Photo of the day: If An Earthquake Shakes You-Infographic free13 min read
An earthquake is a sudden, rapid shaking of the earth caused by the shifting of rock beneath the earth’s surface. They strike without warning, at any time of year, day or night. Forty-five U.S. states and territories are at moderate to very high risk of earthquakes. so in our photo of today, you will learn Earthquake safety and what to do to keep your loved ones safe!
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Stay Safe During an Earthquake
Drop. Cover. Hold on.
In most situations, you can protect yourself if you immediately:
- DROP down onto your hands and knees before the earthquake knocks you down. This position protects you from falling but allows you to still move if necessary.
- COVER your head and neck (and your entire body if possible) underneath a sturdy table or desk. If there is no shelter nearby, get down near an interior wall or next to low-lying furniture that won’t fall on you, and cover your head and neck with your arms and hands.
- HOLD ON to your shelter (or to your head and neck) until the shaking stops. Be prepared to move with your shelter if the shaking shifts it around.
If you are inside, stay inside.
DO NOT run outside or to other rooms during an earthquake. You are less likely to be injured if you stay where you are.
To reduce your chances of being hurt, take the following actions:
- If possible, within the few seconds before the shaking intensifies, quickly move away from glass, hanging objects, bookcases, china cabinets, or other large furniture that could fall. Watch for falling objects, such as bricks from fireplaces and chimneys, light fixtures, wall hangings, high shelves, and cabinets with doors that could swing open.
- If available nearby, grab something to shield your head and face from falling debris and broken glass.
- If you are in the kitchen, quickly turn off the stove and take cover at the first sign of shaking.
- If you are in bed, hold on and stay there, protecting your head with a pillow. You are less likely to be injured staying where you are. Broken glass on the floor can cause injuries if you walk or roll onto the floor.
DO NOT stand in a doorway. You are safer under a table. In modern houses, doorways are no stronger than any other part of the house. Doorways do not protect you from the most likely source of injury − falling or flying objects. Most earthquake-related injuries and deaths are caused by falling or flying objects (such as TVs, lamps, glass, or bookcases), or by being knocked to the ground.
If you are in a high-rise building, drop, cover, and hold on.
- Move away from windows and outside walls.
- Stay in the building.
- DO NOT use the elevators. The electricity may go out, and the sprinkler systems may come on.
- If you are trapped, stay calm. Try to get someone’s attention by tapping on hard or metal parts of the structure. Doing so may increase your chances of being rescued.
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If you are inside a crowded place, drop, cover, and hold on.
- Do not rush for the doorways. Others will have the same idea.
- Move away from display shelves containing objects that may fall.
- If you can, take cover and grab something to shield your head and face from falling debris and glass.
If you are outside, stay outside.
Stay inside if you are inside and outside if you are outside.
- Move away from buildings, utility wires, sinkholes, and fuel and gas lines. The greatest danger from falling debris is just outside doorways and close to the outer walls of buildings.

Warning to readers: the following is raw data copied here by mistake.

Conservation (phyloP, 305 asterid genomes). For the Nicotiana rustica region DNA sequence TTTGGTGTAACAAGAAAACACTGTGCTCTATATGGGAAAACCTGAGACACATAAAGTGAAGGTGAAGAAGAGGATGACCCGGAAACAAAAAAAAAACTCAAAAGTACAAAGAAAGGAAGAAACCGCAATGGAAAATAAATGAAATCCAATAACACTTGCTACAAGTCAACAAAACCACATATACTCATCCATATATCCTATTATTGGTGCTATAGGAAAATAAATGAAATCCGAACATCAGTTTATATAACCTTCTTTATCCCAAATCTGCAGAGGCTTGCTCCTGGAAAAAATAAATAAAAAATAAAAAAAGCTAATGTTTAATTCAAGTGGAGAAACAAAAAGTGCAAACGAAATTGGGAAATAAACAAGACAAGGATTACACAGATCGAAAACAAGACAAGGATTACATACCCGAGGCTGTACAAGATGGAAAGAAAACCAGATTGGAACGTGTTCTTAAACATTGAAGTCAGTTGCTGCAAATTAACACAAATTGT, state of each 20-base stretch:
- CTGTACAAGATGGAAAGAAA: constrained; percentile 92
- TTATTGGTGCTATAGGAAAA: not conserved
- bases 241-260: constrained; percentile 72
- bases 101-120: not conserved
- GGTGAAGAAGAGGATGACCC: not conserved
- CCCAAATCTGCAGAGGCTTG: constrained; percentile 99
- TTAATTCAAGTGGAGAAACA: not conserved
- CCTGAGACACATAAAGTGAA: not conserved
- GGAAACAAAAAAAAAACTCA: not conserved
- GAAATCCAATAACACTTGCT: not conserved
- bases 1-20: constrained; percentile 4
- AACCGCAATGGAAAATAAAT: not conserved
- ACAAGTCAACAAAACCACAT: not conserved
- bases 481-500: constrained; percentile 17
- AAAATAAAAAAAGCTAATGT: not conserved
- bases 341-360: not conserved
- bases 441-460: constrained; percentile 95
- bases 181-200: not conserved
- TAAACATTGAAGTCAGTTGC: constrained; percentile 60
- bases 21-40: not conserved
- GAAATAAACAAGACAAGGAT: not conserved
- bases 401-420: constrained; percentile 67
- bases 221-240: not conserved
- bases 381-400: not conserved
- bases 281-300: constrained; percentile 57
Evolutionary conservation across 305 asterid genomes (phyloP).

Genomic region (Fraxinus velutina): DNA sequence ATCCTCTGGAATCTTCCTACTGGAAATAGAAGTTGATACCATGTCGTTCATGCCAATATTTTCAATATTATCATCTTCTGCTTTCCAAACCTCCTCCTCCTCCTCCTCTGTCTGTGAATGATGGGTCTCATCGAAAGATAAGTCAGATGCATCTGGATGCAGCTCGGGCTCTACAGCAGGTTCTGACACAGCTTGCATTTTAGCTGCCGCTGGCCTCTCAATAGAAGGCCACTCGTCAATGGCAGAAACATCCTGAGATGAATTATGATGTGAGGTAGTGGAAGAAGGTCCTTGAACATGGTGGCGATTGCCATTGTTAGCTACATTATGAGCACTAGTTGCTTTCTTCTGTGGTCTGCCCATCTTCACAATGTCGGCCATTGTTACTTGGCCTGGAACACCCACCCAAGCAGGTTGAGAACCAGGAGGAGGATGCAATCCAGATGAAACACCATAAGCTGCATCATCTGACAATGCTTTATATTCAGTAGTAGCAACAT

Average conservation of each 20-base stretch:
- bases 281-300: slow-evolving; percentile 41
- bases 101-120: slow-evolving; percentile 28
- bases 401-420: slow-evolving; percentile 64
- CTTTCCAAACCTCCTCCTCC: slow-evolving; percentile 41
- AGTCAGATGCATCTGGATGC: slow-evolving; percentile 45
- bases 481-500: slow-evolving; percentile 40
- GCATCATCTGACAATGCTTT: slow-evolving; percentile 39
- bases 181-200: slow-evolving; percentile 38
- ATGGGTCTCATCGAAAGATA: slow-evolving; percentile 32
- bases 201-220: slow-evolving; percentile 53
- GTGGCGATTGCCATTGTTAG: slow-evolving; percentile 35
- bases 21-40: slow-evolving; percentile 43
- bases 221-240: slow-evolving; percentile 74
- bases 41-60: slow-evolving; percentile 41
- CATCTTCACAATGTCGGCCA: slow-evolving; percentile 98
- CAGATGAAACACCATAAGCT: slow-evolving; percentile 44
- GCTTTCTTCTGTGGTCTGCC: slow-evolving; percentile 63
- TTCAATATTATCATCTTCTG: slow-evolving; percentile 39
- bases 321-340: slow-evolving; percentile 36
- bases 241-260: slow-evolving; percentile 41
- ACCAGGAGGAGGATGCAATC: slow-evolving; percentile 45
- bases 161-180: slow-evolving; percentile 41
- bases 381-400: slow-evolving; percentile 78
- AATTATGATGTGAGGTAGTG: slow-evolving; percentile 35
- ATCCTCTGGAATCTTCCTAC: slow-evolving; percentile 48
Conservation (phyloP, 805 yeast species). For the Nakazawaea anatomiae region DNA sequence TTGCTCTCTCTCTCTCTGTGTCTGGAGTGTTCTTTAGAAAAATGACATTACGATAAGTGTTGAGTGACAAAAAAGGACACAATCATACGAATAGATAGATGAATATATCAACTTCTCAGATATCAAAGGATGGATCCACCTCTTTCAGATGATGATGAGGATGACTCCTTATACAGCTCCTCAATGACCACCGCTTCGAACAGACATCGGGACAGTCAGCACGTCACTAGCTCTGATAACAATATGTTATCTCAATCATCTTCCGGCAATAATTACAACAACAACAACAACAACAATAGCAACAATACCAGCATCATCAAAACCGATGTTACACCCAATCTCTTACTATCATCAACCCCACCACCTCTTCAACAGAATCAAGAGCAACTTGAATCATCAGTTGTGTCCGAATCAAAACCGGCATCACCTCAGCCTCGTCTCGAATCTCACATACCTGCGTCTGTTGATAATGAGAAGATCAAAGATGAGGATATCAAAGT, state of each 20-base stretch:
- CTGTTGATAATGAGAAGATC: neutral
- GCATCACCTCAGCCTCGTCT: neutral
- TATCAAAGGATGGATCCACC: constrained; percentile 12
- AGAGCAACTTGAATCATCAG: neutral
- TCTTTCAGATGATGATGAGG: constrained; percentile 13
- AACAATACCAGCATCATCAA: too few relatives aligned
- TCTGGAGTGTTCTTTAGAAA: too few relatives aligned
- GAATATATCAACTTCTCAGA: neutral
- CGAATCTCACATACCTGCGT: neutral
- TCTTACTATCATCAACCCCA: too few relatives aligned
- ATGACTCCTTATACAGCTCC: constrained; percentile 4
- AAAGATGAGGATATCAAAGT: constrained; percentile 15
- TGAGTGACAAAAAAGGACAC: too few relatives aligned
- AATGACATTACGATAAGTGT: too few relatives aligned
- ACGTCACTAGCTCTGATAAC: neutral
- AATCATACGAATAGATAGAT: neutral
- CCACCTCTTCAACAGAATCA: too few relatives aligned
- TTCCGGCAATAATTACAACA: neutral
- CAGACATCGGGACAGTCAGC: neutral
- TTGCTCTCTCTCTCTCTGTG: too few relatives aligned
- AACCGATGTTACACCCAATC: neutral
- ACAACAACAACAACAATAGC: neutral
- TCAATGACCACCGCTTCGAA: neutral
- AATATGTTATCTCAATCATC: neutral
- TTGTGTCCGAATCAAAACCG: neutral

- Go to an open area away from trees, telephone poles, and buildings. Once in the open, get down low and stay there until the shaking stops.
- The area near the outside walls of a building is the most dangerous place to be. Windows, facades, and architectural details are often the first parts of the building to collapse. Stay away from this danger zone.
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Stay inside if you are inside and outside if you are outside.
If you are in a moving vehicle, stop as quickly and safely as possible.
- Move your car to the shoulder or curb, away from utility poles, overhead wires, and under- or overpasses.
- Stay in the car and set the parking brake. A car may jiggle violently on its springs, but it is a good place to stay until the shaking stops.
- Turn on the radio for emergency broadcast information.
- If a power line falls on the car, stay inside until a trained person removes the wire.
- When it is safe to begin driving again, watch for hazards created by the earthquake, such as breaks in the pavement, downed utility poles and wires, rising water levels, fallen overpasses, or collapsed bridges.
If you are in a stadium or theater, stay in your seat. Protect your head and neck with your arms or in any way possible.
- Do not leave until the shaking is over.
- Walk out carefully watching for anything that could fall during the aftershocks.
If you are near the shore, drop, cover, and hold on until the shaking stops.
- If severe shaking lasts 20 seconds or more, immediately evacuate to high ground as a tsunami might have been generated by the earthquake.
- Move inland 2 miles (3 kilometers) or to land that is at least 100 feet (30 meters) above sea level immediately. Don’t wait for officials to issue a warning.
- Walk quickly, rather than drive, to avoid traffic, debris, and other hazards.
If you cannot drop to the ground, try to sit or remain seated so you are not knocked down.
- If you are in a wheelchair, lock your wheels. Remove any items that are not securely attached to the wheelchair.
- Protect your head and neck with a large book, a pillow, or your arms. The goal is to prevent injuries from falling down or from objects that might fall or be thrown at you.